Tag Archive | occupational health

“A society with 27% unemployment is a sick society”

On April 29, the III CiSAL (Occupational Health Research Centre) and Park Salut Mar Health Service meeting took place in the PRBB Auditorium, a meeting that filled the room from wall to wall. These annual meetings consist of an open conference, a round table, and a poster session for students. Fernando Benavides, coordinator of the Public Health and Education in Health Sciences programme at the CEXS-UPF and organiser of the meeting, tells us about it.

Fernando Benavides (IMIM)

What was the topic of the meeting?

The meeting centred around seeing work as a source of health, physical, psychological and social welfare. The job has traditionally been seen as a source of accidents and disease, but it should not be seen as a ‘punishment’: it is a source of wellbeing. Not only because it provides income, but because it gives you identity, civic responsibility and personal satisfaction.

If work is health, we’re going wrong …

A society like ours, with 27% unemployment, is a sick society. In Spain today there are 2 million households with no income. And unemployment affects health – there are studies that show that the unemployed have a 15-20% higher risk of premature death, especially because of cardiovascular and mental problems. Therefore it is important to help the sick so that, as soon as possible, they can get back to work.

And this is what was presented at the conference by the speaker.

Ewan B. Macdonald, professor of occupational medicine at Glasgow University, has a programme to improve the physical and mental health of unemployed and increase their odds of finding a job. Because, for example, if you go to a job interview and you are sick you are less likely to succeed.

Tell us about the model this programme is based on.

The biopsychosocial model says that, in addition to biological and biomedical aspects, psychological and social issues are also important in health and disease. They can influence depression, but also cancer and other non-mental illnesses, not only etiology, but also prognosis. Today, for cancer, treatment followed by return to work has a better prognosis than being treated and not going back to work!

Give us an example of what can be done from the workplace.

The Hospital del Mar is becoming a reference model in the healthcare environment with regard to occupational health. Among other challenges, it has managed to reduce sick leave from 6 to 4%. How? By offering individual treatment of cases, introducing flexible hours, flexible types of job, and so on, to encourage the staff to keep working whilst caring for their health. They are also working on prevention, making ergonomic design changes to prevent musculoskeletal problems, the primary cause of absence from work, and which greatly affect quality of life.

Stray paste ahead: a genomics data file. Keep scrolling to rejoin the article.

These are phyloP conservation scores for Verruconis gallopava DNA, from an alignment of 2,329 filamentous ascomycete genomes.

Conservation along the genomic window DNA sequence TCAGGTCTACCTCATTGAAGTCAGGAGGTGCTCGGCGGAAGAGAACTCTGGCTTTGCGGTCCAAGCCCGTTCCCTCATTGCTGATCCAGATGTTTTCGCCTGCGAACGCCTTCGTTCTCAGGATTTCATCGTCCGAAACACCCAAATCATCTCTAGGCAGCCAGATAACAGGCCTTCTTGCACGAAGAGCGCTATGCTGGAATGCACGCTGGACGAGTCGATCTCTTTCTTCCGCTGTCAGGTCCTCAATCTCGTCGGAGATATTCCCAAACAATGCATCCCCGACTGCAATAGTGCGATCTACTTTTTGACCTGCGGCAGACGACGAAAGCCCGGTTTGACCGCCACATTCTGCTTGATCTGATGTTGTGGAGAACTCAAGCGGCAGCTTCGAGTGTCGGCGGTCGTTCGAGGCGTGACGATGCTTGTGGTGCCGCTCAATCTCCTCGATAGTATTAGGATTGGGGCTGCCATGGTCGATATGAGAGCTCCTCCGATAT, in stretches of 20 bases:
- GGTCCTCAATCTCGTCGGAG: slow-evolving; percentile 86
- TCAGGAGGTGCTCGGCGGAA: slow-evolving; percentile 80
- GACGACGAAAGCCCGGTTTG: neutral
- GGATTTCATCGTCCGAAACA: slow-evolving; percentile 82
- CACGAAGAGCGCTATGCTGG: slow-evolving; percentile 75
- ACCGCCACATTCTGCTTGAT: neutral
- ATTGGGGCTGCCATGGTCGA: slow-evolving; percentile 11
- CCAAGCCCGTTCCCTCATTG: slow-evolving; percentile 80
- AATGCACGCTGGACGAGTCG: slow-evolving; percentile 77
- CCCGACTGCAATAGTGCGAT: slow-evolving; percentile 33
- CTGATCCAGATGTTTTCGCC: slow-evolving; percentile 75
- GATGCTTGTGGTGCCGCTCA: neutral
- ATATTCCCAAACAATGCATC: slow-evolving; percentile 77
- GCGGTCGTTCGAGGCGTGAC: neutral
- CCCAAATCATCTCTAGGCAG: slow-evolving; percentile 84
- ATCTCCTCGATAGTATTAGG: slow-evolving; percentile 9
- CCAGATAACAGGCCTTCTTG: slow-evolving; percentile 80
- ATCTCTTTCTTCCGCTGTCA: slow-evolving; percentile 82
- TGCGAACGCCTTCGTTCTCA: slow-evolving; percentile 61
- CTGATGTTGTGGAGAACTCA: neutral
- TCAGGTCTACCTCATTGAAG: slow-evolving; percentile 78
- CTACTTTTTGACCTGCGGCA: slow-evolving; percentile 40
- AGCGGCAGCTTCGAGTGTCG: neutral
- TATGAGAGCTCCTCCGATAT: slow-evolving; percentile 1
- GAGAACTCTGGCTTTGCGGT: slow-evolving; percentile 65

How has the perception of occupational health changed over recent years and what do you think the future is?

Companies have become more interested, partly due to ‘obligation’, as there are European regulations to comply with, but also because they see the benefits and have realised that their workers are more efficient and productive. We have to reinvent occupational health, not only to prevent the negative aspects of work, but to enhance the positive aspects, creating healthy environments. The participation of workers is a key element in achieving this goal.

 

This interview was published in the June 2013 edition of El·lipse, the monthly newspaper of the PRBB

Where you live may determine your work-related health

In the context of the current global economic crisis, it escapes nobody how important it is to have a job and the effect of a country’s welfare system on those who don’t have one. But perhaps one doesn’t always think on the effect this can have, specifically, on one’s health. A recent review published in Health Policy shows how country-level welfare regimes may be an important determinant of employment-related health.

The authors analysed 104 original articles published between 1988 and 2010 on job insecurity and precarious employment. They classified each study according to a six-regime welfare state typology: Scandinavian, Bismarckian (which includes countries such as Germany, France, Italy, Spain, Austria, Switzerland, the Czech Republic, Slovakia, Hungary and Poland), Southern European, Anglo-Saxon, Eastern European, and East Asian.

Their results show how, for example, precarious workers in Scandinavian welfare states report equal or even better health status when compared to their permanent counterparts. By contrast, precarious work in the remaining welfare state regimes is found to be associated with adverse health outcomes, including poor self-rated health, musculoskeletal disorders, injuries, and mental health problems.

The review was led by Joan Benach, head of the Health Inequalities Research Group (GREDS-EMCONET) of the UPF and also a member of the Spanish CIBERESP. Colleagues at the Bloomberg School of Nursing, University of Toronto, in Canada, collaborated. The authors state that future research on how macro-economic processes, country-level welfare factors, and individual employment histories and environments relate to employment-related health inequalities should be conducted.

Reference:
Kim IH, Muntaner C, Vahid Shahidi F, Vives A, Vanroelen C, & Benach J (2011). Welfare states, flexible employment, and health: A critical review. Health policy (Amsterdam, Netherlands) PMID: 22137444

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